The day after the toppling of Silent Sam, Pennington wrote on Facebook: “I would like to get an army to march into Chapel Hill.” Referencing Dwayne Dixon, an assistant professor at UNC-Chapel Hill who has participated in antifascist community defense in Durham and Charlottesville, Pennington continued, “Let’s organize something. Dixon is the organizer for them. He wants a war. I say we give it to him.” (Dixon was present for the toppling of Silent Sam on Monday, but did not attend the event on Saturday.)

In another thread, Pennington wrote, “Verbal doesn’t work with these people. They want violence and a war. I say we show them how violent we can be. We need doers not talkers!”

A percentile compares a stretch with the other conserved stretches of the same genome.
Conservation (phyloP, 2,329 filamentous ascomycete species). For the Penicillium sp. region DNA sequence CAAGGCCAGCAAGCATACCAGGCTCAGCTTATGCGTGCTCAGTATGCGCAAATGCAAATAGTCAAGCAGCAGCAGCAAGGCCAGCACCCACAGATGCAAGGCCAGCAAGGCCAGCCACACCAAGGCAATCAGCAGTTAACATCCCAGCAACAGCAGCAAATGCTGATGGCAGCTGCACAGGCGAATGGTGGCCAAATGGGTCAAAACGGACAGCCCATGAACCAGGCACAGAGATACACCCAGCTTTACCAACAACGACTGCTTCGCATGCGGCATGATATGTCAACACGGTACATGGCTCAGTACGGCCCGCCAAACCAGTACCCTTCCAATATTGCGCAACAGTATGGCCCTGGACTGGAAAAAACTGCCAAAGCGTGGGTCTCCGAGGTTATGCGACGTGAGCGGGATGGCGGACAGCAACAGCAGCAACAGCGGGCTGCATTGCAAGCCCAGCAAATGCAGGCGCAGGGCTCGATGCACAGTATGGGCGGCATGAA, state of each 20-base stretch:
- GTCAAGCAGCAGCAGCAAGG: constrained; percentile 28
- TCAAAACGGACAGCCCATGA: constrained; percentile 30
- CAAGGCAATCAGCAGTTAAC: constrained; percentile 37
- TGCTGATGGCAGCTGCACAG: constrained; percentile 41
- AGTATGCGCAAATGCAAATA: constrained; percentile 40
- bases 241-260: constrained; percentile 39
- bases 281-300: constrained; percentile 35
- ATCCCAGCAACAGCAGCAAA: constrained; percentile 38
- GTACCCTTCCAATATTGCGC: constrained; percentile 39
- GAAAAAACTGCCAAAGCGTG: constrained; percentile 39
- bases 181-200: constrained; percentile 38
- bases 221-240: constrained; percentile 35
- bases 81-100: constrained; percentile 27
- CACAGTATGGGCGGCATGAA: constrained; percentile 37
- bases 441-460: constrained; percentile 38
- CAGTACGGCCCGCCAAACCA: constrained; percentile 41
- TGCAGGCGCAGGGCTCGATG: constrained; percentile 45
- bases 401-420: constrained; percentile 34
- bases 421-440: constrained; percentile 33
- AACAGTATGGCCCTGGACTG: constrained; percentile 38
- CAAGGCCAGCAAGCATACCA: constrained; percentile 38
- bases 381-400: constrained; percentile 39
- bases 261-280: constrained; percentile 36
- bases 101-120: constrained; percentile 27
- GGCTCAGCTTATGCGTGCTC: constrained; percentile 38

But on Saturday, Pennington marched up to the location of the fallen Silent Sam monument, carrying a Confederate flag, and accompanied only by Frank Harper. A handful of other far-right activists joined him, including a man identified only as “Mike” with an SS thunderbolt — a symbol associated with Nazism — tattooed behind his ear.

Later, when Osborne challenged him on the tattoo, the man acknowledged that it represents the Aryan Brotherhood. The Anti-Defamation League’s database of hate symbols associates the SS thunderbolt with the Aryan Brotherhood of Texas, described as “the largest white supremacist prison gang in Texas and possibly the United States.” The man went on to say he has “changed.”

Pennington himself has used the slogan “It’s okay to be white” — which gained popularity with alt-right and white nationalist groups in late 2017 — as a frame for his Facebook profile.